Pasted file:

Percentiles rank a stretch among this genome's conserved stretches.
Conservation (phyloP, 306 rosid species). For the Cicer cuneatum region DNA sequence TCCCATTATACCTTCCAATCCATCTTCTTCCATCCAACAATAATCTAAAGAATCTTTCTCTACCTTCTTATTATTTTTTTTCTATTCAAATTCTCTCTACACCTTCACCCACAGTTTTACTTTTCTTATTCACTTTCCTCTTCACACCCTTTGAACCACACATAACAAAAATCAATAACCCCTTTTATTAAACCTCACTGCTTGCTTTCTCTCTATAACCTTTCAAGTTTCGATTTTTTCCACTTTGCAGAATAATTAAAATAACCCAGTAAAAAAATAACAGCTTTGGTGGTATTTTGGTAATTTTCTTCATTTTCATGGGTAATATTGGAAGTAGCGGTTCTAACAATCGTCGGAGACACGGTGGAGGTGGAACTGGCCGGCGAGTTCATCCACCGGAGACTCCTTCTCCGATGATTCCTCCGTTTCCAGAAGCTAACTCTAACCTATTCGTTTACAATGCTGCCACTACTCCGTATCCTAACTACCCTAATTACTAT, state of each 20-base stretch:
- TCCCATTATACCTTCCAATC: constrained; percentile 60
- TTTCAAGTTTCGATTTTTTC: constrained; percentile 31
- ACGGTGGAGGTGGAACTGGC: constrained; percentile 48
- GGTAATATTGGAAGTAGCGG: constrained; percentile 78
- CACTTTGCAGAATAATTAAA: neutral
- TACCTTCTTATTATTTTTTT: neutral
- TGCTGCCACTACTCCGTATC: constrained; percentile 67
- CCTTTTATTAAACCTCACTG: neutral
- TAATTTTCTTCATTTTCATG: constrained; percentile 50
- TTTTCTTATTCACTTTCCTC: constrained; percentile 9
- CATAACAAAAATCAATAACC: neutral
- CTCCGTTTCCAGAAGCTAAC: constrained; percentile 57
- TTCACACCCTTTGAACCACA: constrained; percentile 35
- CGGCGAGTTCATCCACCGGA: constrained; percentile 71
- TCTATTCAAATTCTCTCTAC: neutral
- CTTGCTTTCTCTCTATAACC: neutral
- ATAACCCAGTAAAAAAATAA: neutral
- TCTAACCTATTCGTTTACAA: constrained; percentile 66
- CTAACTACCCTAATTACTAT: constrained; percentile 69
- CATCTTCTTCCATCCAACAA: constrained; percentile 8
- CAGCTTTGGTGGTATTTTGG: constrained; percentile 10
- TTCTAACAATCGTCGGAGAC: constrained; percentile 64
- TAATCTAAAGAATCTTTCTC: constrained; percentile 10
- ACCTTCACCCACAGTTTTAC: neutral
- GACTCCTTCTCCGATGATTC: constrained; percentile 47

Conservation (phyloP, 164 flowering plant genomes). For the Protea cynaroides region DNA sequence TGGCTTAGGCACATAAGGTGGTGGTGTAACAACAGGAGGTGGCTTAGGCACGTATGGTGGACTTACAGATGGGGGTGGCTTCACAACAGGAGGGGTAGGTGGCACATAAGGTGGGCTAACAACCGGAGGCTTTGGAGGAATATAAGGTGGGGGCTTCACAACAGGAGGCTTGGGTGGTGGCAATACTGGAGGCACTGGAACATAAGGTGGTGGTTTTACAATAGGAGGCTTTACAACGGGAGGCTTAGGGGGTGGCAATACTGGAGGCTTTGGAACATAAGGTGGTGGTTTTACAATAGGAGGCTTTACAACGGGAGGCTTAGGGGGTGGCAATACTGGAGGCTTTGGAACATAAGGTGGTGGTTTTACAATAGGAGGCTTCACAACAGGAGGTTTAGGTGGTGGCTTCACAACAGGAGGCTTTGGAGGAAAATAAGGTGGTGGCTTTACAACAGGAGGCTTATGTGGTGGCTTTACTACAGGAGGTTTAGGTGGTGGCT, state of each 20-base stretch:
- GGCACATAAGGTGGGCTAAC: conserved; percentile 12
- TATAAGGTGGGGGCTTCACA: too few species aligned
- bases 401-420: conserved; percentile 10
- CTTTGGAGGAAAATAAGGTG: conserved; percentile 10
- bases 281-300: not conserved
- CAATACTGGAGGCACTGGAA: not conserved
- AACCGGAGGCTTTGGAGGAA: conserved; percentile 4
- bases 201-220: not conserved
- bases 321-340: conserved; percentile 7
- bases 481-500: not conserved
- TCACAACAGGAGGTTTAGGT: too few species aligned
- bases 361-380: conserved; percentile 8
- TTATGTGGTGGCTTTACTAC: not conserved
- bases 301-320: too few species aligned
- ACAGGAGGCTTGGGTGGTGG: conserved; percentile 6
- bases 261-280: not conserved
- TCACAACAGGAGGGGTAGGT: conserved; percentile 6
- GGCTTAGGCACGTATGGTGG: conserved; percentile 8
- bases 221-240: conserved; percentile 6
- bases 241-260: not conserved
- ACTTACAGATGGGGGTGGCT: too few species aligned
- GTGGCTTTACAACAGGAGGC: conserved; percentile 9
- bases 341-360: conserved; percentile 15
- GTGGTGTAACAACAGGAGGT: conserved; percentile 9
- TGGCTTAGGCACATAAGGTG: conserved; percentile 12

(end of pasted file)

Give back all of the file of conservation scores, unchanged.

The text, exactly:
Percentiles rank a stretch among this genome's conserved stretches.
Conservation (phyloP, 306 rosid species). For the Cicer cuneatum region DNA sequence TCCCATTATACCTTCCAATCCATCTTCTTCCATCCAACAATAATCTAAAGAATCTTTCTCTACCTTCTTATTATTTTTTTTCTATTCAAATTCTCTCTACACCTTCACCCACAGTTTTACTTTTCTTATTCACTTTCCTCTTCACACCCTTTGAACCACACATAACAAAAATCAATAACCCCTTTTATTAAACCTCACTGCTTGCTTTCTCTCTATAACCTTTCAAGTTTCGATTTTTTCCACTTTGCAGAATAATTAAAATAACCCAGTAAAAAAATAACAGCTTTGGTGGTATTTTGGTAATTTTCTTCATTTTCATGGGTAATATTGGAAGTAGCGGTTCTAACAATCGTCGGAGACACGGTGGAGGTGGAACTGGCCGGCGAGTTCATCCACCGGAGACTCCTTCTCCGATGATTCCTCCGTTTCCAGAAGCTAACTCTAACCTATTCGTTTACAATGCTGCCACTACTCCGTATCCTAACTACCCTAATTACTAT, state of each 20-base stretch:
- TCCCATTATACCTTCCAATC: constrained; percentile 60
- TTTCAAGTTTCGATTTTTTC: constrained; percentile 31
- ACGGTGGAGGTGGAACTGGC: constrained; percentile 48
- GGTAATATTGGAAGTAGCGG: constrained; percentile 78
- CACTTTGCAGAATAATTAAA: neutral
- TACCTTCTTATTATTTTTTT: neutral
- TGCTGCCACTACTCCGTATC: constrained; percentile 67
- CCTTTTATTAAACCTCACTG: neutral
- TAATTTTCTTCATTTTCATG: constrained; percentile 50
- TTTTCTTATTCACTTTCCTC: constrained; percentile 9
- CATAACAAAAATCAATAACC: neutral
- CTCCGTTTCCAGAAGCTAAC: constrained; percentile 57
- TTCACACCCTTTGAACCACA: constrained; percentile 35
- CGGCGAGTTCATCCACCGGA: constrained; percentile 71
- TCTATTCAAATTCTCTCTAC: neutral
- CTTGCTTTCTCTCTATAACC: neutral
- ATAACCCAGTAAAAAAATAA: neutral
- TCTAACCTATTCGTTTACAA: constrained; percentile 66
- CTAACTACCCTAATTACTAT: constrained; percentile 69
- CATCTTCTTCCATCCAACAA: constrained; percentile 8
- CAGCTTTGGTGGTATTTTGG: constrained; percentile 10
- TTCTAACAATCGTCGGAGAC: constrained; percentile 64
- TAATCTAAAGAATCTTTCTC: constrained; percentile 10
- ACCTTCACCCACAGTTTTAC: neutral
- GACTCCTTCTCCGATGATTC: constrained; percentile 47

Conservation (phyloP, 164 flowering plant genomes). For the Protea cynaroides region DNA sequence TGGCTTAGGCACATAAGGTGGTGGTGTAACAACAGGAGGTGGCTTAGGCACGTATGGTGGACTTACAGATGGGGGTGGCTTCACAACAGGAGGGGTAGGTGGCACATAAGGTGGGCTAACAACCGGAGGCTTTGGAGGAATATAAGGTGGGGGCTTCACAACAGGAGGCTTGGGTGGTGGCAATACTGGAGGCACTGGAACATAAGGTGGTGGTTTTACAATAGGAGGCTTTACAACGGGAGGCTTAGGGGGTGGCAATACTGGAGGCTTTGGAACATAAGGTGGTGGTTTTACAATAGGAGGCTTTACAACGGGAGGCTTAGGGGGTGGCAATACTGGAGGCTTTGGAACATAAGGTGGTGGTTTTACAATAGGAGGCTTCACAACAGGAGGTTTAGGTGGTGGCTTCACAACAGGAGGCTTTGGAGGAAAATAAGGTGGTGGCTTTACAACAGGAGGCTTATGTGGTGGCTTTACTACAGGAGGTTTAGGTGGTGGCT, state of each 20-base stretch:
- GGCACATAAGGTGGGCTAAC: conserved; percentile 12
- TATAAGGTGGGGGCTTCACA: too few species aligned
- bases 401-420: conserved; percentile 10
- CTTTGGAGGAAAATAAGGTG: conserved; percentile 10
- bases 281-300: not conserved
- CAATACTGGAGGCACTGGAA: not conserved
- AACCGGAGGCTTTGGAGGAA: conserved; percentile 4
- bases 201-220: not conserved
- bases 321-340: conserved; percentile 7
- bases 481-500: not conserved
- TCACAACAGGAGGTTTAGGT: too few species aligned
- bases 361-380: conserved; percentile 8
- TTATGTGGTGGCTTTACTAC: not conserved
- bases 301-320: too few species aligned
- ACAGGAGGCTTGGGTGGTGG: conserved; percentile 6
- bases 261-280: not conserved
- TCACAACAGGAGGGGTAGGT: conserved; percentile 6
- GGCTTAGGCACGTATGGTGG: conserved; percentile 8
- bases 221-240: conserved; percentile 6
- bases 241-260: not conserved
- ACTTACAGATGGGGGTGGCT: too few species aligned
- GTGGCTTTACAACAGGAGGC: conserved; percentile 9
- bases 341-360: conserved; percentile 15
- GTGGTGTAACAACAGGAGGT: conserved; percentile 9
- TGGCTTAGGCACATAAGGTG: conserved; percentile 12